By JOHN T. WARD
Basil’s owner Vic Rallo Jr. tells redbankgreen he’s repurposing his Riverview Avenue eatery he founded in 1987 with his brother and late father to mirror a dining style he’s come to appreciate on repeated trips to his ancestral home for his television show, “Eat, Drink, Italy.”
Overhauling a successful restaurant, and taking a flyer on a concept that affects everything from the menu to the awnings? Is Rallo nuts? Apparently, we’re not the first to ask.
“I’ve heard it all,” Rallo said. “My friends are saying, ‘You’re out of your mind.’ Or ‘did you go bankrupt?’ ‘Are you a heroin addict? Getting a divorce?'”
But Rallo says both American dining styles and the economy have changed in recent years, as more diners seek out a healthier approach to eating. He says he’s found that approach in Italy, where there’s a bottle of wine – and increasingly, beer – on the dinner table, and the emphasis is on smaller portions of fresh food.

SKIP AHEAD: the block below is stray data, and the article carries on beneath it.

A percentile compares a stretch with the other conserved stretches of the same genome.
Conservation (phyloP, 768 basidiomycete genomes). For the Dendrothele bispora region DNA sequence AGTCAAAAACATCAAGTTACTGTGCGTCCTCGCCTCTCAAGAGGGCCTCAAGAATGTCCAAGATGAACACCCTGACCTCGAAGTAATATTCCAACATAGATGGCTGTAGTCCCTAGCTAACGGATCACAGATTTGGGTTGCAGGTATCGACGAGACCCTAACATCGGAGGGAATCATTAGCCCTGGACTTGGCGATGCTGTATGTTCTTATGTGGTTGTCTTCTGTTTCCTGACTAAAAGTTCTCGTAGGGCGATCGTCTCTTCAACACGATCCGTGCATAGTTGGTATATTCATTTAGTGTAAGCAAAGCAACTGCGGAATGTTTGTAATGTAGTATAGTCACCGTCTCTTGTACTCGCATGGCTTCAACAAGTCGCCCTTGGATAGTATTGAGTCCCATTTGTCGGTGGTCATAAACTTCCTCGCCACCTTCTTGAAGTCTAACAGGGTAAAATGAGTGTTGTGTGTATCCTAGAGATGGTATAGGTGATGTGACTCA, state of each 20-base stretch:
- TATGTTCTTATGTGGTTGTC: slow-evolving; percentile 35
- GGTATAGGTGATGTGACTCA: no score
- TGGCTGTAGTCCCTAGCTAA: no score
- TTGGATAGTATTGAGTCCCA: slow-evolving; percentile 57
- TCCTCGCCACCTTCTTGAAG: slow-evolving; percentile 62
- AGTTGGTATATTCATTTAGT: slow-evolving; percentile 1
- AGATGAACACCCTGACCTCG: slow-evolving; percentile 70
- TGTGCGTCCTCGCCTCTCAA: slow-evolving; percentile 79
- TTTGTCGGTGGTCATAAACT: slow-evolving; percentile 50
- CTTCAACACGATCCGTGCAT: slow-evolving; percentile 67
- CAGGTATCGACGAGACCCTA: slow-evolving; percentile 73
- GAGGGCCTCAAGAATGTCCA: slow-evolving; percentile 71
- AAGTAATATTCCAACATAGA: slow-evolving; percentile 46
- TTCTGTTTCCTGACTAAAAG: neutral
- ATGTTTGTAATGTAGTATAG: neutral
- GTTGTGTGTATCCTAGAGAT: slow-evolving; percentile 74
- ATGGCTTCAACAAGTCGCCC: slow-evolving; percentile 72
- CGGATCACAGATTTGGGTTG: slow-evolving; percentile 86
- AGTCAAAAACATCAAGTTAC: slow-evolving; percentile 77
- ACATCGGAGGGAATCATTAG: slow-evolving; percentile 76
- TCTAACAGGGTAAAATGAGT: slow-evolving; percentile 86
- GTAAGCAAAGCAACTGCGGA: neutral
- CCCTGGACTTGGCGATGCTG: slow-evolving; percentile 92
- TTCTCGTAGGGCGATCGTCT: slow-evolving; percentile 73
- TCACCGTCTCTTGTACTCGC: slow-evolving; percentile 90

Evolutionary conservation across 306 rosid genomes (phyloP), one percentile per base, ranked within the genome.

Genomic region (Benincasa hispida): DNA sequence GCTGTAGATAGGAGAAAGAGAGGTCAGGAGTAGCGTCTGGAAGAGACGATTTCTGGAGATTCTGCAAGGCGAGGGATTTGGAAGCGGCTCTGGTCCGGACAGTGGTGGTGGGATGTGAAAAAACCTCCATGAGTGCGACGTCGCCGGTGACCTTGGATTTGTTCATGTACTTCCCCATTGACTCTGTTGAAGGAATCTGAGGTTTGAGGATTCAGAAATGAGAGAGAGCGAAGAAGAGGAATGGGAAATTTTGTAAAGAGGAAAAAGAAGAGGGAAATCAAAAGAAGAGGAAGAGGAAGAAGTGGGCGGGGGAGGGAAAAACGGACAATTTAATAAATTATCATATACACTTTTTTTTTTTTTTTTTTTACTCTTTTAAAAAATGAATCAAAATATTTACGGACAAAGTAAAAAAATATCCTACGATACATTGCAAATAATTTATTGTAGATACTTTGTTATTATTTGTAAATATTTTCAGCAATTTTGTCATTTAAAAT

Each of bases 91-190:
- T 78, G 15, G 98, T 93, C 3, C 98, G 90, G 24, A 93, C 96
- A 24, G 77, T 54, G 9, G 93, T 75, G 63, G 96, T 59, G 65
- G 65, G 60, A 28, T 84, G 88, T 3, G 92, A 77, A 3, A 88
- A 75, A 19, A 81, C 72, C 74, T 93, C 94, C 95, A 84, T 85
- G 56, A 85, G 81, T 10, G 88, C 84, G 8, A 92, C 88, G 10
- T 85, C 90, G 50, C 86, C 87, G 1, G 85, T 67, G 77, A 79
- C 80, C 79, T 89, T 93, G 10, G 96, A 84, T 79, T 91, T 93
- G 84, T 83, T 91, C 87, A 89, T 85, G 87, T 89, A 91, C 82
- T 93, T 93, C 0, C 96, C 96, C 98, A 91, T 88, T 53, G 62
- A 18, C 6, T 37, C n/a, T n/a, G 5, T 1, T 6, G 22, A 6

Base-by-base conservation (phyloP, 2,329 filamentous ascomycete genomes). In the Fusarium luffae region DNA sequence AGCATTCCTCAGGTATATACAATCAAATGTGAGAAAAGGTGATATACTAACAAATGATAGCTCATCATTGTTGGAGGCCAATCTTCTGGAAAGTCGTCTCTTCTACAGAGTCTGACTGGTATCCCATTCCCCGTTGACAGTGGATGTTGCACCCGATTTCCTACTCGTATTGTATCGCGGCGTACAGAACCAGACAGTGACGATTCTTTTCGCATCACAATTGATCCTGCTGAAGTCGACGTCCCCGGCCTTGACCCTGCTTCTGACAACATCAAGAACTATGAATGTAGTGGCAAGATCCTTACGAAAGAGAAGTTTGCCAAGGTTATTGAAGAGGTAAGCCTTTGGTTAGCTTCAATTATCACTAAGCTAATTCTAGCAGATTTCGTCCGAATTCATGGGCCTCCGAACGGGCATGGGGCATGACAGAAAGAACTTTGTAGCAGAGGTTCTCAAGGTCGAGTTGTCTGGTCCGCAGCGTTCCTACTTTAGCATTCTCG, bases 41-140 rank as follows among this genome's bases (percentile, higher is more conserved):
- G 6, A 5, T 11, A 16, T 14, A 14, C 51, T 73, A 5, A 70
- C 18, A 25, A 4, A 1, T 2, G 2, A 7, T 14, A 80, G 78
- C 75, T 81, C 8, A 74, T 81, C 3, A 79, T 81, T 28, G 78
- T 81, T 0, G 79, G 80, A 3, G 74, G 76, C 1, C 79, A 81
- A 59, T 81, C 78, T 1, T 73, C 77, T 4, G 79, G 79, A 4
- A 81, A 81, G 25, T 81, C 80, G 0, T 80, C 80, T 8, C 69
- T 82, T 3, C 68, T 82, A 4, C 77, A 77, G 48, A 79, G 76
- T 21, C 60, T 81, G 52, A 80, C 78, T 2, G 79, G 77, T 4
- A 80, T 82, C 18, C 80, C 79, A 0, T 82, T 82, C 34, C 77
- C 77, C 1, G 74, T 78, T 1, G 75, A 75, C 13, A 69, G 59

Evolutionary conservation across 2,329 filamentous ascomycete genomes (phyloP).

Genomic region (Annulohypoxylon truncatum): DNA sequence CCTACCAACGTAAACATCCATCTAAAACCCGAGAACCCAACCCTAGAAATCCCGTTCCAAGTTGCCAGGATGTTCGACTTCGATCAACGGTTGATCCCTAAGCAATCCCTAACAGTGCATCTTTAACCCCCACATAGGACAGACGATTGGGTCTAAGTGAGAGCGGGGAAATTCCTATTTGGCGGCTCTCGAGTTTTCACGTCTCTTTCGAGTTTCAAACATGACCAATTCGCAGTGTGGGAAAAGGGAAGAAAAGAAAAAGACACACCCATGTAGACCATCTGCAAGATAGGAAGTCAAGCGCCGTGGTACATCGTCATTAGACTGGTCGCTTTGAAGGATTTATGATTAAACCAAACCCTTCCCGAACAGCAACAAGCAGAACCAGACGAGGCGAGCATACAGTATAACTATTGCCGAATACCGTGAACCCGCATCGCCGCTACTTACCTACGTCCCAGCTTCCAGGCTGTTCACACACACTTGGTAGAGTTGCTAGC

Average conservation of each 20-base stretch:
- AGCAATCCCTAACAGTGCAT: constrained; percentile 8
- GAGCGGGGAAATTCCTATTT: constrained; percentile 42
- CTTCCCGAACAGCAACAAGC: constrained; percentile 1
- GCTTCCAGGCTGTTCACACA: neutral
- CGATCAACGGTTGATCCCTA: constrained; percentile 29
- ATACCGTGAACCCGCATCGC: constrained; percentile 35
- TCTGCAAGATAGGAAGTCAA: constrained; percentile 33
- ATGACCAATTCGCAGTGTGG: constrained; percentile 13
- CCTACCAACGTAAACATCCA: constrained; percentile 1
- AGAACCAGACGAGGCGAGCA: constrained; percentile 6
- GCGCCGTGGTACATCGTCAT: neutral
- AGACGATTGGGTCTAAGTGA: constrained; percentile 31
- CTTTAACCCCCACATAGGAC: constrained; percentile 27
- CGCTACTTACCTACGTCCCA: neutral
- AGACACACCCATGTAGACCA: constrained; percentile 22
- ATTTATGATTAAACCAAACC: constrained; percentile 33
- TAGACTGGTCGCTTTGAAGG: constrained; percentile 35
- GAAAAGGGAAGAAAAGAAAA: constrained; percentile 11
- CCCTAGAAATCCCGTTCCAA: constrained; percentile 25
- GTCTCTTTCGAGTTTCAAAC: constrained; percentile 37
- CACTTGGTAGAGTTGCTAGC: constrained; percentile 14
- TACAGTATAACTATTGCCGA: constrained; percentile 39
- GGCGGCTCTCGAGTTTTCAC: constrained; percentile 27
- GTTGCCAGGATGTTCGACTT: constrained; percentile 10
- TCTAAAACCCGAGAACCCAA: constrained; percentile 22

So where Basil’s has boasted an extensive wine list of bottles priced from $30 to $500, Birravino will carry a 125 wines, none priced higher than $50, Rallo said. And instead of featuring just three of its in-house beers, the new concept will add two “guest taps” and 50 craft brews.
The food menu will replicate the typical Mediterranean offerings at portion sizes that enable diners to sample three or more courses without busting a belt or a wallet, Rallo said. No entree will be priced above $24, he said.
While Basil’s is doing well, Rallo said, sticking with the status quo could lead to the economic equivalent of the La Brea Tar Pits, “and I don’t want to be a dinosaur,” he said.
Birravino – the name is a portmonteau of the Italian words for beer and wine – is scheduled to open September 1.